Unfortunately, 'The Eye' ultimately falls apart due to the overly-literal script by Sebastian Gutierrez. Over and over, plot machinations are explained away, leaving so much gobbledygook that after a while the film becomes more pedestrian than it is puzzling. Nothing is more lethal in a horror film than dispelling the mystery with exposition, but that's exactly the fate that befalls 'The Eye' (the unknown is always scarier than the known). At least 'The Eye' mangaes to avoid a number of genre cliches in its last reel, thankfully sparing us the annoying "one last gotcha scare!" overload of so many horror films these days, but overall it's a little too little, too late.
'Eye' also suffers from the casting of Alba in its lead role. Though it's unfair to criticize her for her stunning beauty, I've never felt that she's delivered a truly capable performance, and this is a film that rests squarely on her shoulders. To be fair, she is able to at times effectively convey vulnerability, but ultimately she seems unable to handle the more dramatic demands of the role. More capable are Posey and Nivola, though their roles (particularly Posey's) are too secondary to overcome the lack of a truly strong female lead.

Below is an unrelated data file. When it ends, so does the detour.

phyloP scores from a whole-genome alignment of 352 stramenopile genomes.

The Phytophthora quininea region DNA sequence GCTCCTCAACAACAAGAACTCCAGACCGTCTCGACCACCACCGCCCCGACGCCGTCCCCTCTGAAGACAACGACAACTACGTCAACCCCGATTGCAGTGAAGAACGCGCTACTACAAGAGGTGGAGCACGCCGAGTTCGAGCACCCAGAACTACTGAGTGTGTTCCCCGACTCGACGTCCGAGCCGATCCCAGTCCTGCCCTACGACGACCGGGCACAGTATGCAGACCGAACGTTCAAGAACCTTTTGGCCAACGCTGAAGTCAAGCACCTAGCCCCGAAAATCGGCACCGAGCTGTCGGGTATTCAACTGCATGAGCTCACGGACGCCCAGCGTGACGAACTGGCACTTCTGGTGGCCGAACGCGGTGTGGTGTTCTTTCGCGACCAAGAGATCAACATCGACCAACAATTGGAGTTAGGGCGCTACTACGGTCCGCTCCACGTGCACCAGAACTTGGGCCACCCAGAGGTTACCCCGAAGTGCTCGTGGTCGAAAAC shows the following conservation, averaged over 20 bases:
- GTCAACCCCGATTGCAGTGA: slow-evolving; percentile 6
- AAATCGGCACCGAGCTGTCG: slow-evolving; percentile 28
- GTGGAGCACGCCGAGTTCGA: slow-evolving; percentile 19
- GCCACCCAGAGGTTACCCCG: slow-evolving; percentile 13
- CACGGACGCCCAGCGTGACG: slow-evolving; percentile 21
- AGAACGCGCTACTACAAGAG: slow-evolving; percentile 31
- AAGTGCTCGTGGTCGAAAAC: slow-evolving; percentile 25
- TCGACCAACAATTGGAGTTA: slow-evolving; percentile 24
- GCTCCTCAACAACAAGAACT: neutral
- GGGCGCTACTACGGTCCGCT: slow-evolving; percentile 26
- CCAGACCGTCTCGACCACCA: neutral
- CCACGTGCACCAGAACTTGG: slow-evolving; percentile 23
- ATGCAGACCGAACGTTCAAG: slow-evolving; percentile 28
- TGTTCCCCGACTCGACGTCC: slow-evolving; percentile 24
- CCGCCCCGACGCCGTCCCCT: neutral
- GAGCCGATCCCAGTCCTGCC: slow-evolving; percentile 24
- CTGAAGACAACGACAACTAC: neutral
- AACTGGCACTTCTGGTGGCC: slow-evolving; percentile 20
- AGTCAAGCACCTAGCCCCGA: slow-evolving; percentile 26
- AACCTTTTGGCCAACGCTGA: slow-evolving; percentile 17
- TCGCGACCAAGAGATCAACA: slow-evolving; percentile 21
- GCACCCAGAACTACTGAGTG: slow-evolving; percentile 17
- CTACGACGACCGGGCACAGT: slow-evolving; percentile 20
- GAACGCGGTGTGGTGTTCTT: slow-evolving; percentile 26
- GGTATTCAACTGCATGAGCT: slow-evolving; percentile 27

Despite such faults, 'The Eye' isn't a total failure and remains worth a baseline rental for die-hard horror fans. I liked the atmosphere, I like moments of Alba's performance, and there are few creepy moments that do deliver chills. I wish 'The Eye' had resisted the urge to become so obvious at times, and I think the script ultimately lets down the more artful leanings of Moreau and Palud. But for at least some of its runtime, 'The Eye' is a decent enough remake.
'The Eye' sees all in this very nice-looking 1080p/AVC MPEG-4 (2.35:1) presentation that conveys the desired spooky, dark atmosphere.
For a film so awash in shadow, I was impressed with the level of detail maintained by the transfer. Black crush is on the heavy side so fine textures are often lost, but contrast is bright enough that no important visuals are obscured nor was I ever confused at what I was looking at. Colors are also dark but rich, with greens and blues dominating the palette. The only downside here is that fleshtones are bit overdone, with facing often looking too orange and slightly plugged up. The source is excellent, however, with no artifacts, while depth and sharpness are excellent (there is no intrusive edge enhancement). In short, this is a strong, effective presentation.
Lionsgate offers DTS-HD Lossless Master Audio 7.1 Surround (48kHz/24-bit), along with French Dolby 2.0 Surround (192kbps) and Spanish Dolby Digital 5.1 Surround (448kbps) options (there is also an English Descriptive Video Service track for the hearing impaired). The DTS-HD MA mix is very good, delivering lots of aural chills and atmosphere.